Signs of Empire in Mexican Graphic Narrative: A Research Agenda
"U.S. cultural policy in the Americas is articulated with greatest force and consistency through commercial criteria and the capitalist market, a cultural diffusion of “consumer styles” and upper middle class habits at the service of the geo-political interests of the nation-state. Indeed, neo-liberalism and its individualist habitus comprise a hegemonic cultural language of Empire that extends even to those precincts of regional social life where English does not. A critical examination of recent Mexican graphic narrative production illustrates how U.S. modernizing norms circulate among popular sectors, and how these norms are positioned in relation to Mexican national identity."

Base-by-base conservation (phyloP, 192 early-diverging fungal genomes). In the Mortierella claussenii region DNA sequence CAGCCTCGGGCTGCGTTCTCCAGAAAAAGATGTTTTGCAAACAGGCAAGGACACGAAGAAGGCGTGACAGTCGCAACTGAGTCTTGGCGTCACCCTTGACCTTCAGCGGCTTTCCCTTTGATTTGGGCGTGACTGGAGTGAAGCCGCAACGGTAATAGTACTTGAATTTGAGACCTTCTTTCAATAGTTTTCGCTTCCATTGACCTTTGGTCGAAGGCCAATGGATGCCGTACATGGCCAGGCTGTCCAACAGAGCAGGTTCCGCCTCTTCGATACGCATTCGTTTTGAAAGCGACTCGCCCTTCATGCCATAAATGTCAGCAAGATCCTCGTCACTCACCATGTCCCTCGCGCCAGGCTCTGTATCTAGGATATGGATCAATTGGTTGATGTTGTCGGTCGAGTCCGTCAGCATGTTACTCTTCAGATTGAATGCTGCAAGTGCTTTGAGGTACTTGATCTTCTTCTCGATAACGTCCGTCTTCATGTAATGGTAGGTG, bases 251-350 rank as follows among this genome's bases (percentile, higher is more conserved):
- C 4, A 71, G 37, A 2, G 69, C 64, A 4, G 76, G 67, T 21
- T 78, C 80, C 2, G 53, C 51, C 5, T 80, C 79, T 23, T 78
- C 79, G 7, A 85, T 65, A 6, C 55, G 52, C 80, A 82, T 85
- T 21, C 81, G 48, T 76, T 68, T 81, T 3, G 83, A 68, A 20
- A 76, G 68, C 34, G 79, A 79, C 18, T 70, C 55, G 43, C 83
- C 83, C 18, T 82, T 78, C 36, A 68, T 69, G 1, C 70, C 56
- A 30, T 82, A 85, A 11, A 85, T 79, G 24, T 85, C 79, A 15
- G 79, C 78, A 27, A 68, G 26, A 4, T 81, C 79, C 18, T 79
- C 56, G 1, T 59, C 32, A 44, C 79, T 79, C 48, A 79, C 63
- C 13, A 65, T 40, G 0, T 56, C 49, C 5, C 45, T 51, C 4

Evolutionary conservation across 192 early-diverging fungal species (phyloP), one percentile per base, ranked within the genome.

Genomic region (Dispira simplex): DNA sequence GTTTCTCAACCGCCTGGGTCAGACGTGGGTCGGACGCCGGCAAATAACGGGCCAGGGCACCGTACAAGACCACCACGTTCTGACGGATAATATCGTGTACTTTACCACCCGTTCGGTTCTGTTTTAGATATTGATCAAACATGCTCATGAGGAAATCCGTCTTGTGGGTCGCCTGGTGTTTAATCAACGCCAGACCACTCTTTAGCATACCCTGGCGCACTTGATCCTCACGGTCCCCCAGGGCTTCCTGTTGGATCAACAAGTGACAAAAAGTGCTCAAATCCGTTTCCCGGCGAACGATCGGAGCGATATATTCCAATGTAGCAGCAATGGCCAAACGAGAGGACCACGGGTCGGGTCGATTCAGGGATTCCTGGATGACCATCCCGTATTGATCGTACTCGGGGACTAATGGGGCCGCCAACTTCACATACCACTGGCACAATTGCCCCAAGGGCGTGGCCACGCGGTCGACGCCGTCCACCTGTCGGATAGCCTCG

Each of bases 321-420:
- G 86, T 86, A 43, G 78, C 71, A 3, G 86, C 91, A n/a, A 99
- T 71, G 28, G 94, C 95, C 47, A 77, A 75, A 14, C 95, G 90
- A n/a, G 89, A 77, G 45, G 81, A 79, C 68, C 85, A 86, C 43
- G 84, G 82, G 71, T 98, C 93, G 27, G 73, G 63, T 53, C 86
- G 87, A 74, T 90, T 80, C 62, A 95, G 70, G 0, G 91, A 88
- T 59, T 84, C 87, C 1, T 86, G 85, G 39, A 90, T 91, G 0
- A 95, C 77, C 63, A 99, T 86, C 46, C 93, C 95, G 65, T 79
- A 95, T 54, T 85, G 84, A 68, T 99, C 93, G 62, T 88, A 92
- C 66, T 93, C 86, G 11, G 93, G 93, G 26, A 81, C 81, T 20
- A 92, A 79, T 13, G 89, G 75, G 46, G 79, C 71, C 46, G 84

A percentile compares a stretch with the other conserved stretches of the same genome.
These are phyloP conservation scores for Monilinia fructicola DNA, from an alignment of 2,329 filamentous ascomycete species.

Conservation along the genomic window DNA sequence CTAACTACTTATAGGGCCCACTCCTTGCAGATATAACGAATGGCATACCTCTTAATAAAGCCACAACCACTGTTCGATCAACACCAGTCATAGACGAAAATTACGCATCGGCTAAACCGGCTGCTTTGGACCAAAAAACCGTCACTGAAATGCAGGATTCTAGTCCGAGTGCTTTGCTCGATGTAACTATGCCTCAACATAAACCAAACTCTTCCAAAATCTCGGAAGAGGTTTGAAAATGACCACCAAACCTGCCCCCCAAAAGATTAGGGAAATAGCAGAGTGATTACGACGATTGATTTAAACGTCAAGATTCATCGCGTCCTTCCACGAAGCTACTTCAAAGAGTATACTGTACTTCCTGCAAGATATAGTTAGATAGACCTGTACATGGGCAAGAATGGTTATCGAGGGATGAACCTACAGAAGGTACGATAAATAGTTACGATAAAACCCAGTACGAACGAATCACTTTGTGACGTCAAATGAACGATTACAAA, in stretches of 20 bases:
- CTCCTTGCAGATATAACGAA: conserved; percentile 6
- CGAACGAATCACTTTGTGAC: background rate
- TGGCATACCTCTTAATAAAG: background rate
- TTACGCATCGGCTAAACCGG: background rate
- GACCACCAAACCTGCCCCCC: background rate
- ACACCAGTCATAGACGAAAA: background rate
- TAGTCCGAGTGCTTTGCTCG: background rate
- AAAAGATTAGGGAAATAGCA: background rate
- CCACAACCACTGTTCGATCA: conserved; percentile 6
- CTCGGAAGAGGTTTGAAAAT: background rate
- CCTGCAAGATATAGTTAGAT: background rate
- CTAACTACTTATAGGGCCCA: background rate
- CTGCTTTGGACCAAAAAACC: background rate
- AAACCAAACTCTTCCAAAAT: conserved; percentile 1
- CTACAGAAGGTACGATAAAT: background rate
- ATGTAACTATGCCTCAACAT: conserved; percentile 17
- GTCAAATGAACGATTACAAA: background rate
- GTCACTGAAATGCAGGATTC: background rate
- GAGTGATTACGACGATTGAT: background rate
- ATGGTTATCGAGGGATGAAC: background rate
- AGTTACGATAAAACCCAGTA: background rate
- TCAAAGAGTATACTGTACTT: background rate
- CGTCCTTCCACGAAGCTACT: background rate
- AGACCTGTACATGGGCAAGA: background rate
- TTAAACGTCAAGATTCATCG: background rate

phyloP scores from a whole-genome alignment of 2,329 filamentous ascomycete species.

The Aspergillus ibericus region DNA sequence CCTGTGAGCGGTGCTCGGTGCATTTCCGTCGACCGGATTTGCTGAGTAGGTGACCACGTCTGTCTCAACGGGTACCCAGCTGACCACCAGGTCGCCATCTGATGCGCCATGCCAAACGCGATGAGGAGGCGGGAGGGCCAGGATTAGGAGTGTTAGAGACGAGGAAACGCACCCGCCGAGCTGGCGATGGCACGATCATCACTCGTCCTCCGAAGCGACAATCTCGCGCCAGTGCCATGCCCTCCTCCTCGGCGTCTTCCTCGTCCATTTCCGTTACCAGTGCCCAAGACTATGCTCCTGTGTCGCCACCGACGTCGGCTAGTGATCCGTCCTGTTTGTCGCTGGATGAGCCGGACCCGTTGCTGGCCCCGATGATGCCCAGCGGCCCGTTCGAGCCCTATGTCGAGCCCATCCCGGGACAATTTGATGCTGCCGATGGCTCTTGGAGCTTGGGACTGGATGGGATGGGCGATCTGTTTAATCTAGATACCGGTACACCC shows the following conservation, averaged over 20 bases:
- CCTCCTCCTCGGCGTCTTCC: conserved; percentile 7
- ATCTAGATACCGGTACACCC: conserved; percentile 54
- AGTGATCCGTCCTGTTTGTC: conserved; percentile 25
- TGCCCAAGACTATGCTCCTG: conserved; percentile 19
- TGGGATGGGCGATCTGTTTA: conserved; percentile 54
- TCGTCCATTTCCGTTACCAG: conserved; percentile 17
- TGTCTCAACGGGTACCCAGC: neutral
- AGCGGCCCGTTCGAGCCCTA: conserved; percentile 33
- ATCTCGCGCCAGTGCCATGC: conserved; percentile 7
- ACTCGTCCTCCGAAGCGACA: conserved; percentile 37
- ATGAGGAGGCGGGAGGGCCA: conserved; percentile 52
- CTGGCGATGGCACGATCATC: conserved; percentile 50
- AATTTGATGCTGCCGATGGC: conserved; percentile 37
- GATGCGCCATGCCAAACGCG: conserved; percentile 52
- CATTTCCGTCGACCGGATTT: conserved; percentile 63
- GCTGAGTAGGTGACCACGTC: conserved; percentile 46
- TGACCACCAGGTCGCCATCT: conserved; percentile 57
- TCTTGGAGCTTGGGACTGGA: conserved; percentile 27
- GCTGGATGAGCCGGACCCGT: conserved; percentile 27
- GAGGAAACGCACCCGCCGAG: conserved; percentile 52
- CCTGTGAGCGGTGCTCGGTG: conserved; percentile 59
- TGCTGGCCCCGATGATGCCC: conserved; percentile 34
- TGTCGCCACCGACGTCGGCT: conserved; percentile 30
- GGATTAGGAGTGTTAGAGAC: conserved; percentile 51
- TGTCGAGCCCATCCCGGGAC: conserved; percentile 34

Campbell, Bruce. "Signs of Empire in Mexican Graphic Narrative: A Research Agenda." In Spanish and Empire, edited by Nelsy Echávez-Solano and Kenya C. Dworkin y Méndez, 173-196. Nashville, TN: Vanderbilt University Press, 2007.
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